Lee Brice brings modern country to Boone
Lee Brice has worked his way up through the Nashville music business morass like a lot of other artists.
The South Carolina native, who will be performing in Boone at Legends this Sunday, Dec. 2, came to town as a songwriter who was determined to make it as a recording artist.
A songwriter since the age of 10, Brice had his original compositions recorded by stars, such as Garth Brooks, Tim McGraw and Jason Aldean, earlier in his career. He fondly remembers the first time he ever heard a song of his on the radio that was recorded by an established artist, but it was stranger still when he heard his own voice coming out of the speakers.
“I was sitting in a pool in Kansas City, and one of my biggest heroes ever had recorded a song of mine,” Brice said in an interview with The Mountain Times. “I knew a DJ over in Kansas City and he said, ‘Hey, we’re going to play this Garth Brooks song here in about an hour.’ So, I sat by the pool, waiting with a radio beside me, and I got to hear Garth Brooks sing ‘More Than A Memory.’ That was something special, let me tell you.
“Later on, I was in a hot tub at one-in-the-morning in Nashville … and my first single, ‘She Ain’t Right,’ came on the radio, and that was a weird experience. Hearing yourself on the radio for the first time is really a surreal kind of thing. I had heard myself sing on tape, on demos and on the records I was making, but there is something about hearing it on the radio that is different than hearing it on a CD player. It was almost like there was somebody else out there singing it, like it wasn’t real, like it was a dream.”
Brice’s latest album, “Hard 2 Love,” has produced a couple of hit songs in “A Woman Like You” and the title track, which led to a nomination for New Artist of the Year at the recent 2012 CMA Awards. But the road to success in the music business can be a long one and, back in the day, Brice played for some near-empty houses. But determination and preparation kept him motivated.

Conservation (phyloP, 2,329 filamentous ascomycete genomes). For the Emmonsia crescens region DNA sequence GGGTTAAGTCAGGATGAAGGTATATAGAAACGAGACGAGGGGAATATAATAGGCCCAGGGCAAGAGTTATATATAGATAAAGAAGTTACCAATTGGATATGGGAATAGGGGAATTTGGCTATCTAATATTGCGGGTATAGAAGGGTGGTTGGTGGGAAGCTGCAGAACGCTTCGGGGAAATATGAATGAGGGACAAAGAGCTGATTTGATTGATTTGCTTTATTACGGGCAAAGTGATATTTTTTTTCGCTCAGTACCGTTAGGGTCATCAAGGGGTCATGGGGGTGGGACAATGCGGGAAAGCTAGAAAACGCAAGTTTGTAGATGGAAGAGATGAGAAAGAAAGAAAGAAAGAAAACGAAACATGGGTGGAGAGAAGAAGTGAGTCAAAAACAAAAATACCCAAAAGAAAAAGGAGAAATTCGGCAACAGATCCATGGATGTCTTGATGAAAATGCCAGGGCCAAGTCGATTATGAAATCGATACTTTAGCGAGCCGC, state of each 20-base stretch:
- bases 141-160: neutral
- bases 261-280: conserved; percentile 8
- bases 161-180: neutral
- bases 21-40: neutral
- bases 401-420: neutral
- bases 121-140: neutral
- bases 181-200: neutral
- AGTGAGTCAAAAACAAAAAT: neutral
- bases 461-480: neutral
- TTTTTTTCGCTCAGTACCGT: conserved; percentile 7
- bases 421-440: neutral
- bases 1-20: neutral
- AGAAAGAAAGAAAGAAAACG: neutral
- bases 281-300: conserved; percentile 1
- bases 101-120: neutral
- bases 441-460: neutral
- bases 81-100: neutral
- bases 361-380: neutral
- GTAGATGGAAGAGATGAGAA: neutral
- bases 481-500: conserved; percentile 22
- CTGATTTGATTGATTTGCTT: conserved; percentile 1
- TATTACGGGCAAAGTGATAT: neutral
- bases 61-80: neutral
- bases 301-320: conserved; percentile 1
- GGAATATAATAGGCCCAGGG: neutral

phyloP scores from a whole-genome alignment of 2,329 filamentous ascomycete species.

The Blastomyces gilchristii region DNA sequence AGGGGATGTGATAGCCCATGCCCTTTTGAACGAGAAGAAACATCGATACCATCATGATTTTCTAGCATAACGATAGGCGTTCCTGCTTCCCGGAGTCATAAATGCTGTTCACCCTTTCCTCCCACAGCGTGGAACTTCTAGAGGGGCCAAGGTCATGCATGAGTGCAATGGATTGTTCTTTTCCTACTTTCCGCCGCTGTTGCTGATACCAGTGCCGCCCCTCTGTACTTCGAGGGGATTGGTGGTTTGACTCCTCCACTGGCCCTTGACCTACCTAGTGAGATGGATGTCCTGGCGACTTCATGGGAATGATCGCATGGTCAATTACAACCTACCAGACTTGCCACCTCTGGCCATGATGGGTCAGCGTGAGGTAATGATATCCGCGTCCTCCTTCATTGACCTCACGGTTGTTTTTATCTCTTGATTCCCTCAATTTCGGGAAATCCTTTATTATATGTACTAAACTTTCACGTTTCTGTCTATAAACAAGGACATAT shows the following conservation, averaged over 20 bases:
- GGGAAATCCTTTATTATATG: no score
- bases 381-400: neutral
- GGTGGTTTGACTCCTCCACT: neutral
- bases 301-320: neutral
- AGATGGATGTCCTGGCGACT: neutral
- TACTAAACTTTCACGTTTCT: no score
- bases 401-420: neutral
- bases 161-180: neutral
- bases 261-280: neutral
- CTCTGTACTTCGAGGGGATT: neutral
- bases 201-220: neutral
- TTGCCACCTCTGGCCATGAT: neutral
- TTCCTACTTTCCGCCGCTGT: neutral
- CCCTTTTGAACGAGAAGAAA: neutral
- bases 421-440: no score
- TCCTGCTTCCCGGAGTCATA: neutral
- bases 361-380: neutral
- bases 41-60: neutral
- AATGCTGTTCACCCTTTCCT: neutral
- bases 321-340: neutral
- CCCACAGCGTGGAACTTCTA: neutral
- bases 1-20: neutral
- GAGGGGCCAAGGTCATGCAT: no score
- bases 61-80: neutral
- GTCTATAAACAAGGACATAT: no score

“I’ve been on the road since 2007, and there were a lot of gigs where there were five people there,” Brice said. “Or even if there was a crowd of people there, they were there to have fun, and they still didn’t know my songs or might have known one of them. But it was good even then, because I was into playing music. It’s a little discouraging, sometimes. It really was, back in those days. But you have to believe in yourself and believe in what you are doing and have a plan and a vision for the future, and knowing that it is coming.
“The good thing about it is those five people that were in the room, they left there going, ‘Wow. That was awesome. We just had a blast.’ And they come back out there, and they bring five friends. So, the next time we came back, there were five times as many people or 10 times as many people. That was encouraging, even if it was only 50 people. But that 50 people turned into 500 the next time. You just have to know it’s coming, be confident in yourself and enjoy what you are doing, no matter if there is anybody listening or not.”
Listeners are invited to Brice’s Dec. 2 show at Legends, located on Hardin Street on the Appalachian State University campus. Doors open at 8 p.m. Tickets cost $15 in advance for students and $20 for guests and at the door. Legends has a BYOB six-pack limit with valid ID.
For tickets and more information, visit http://legends.appstate.edu.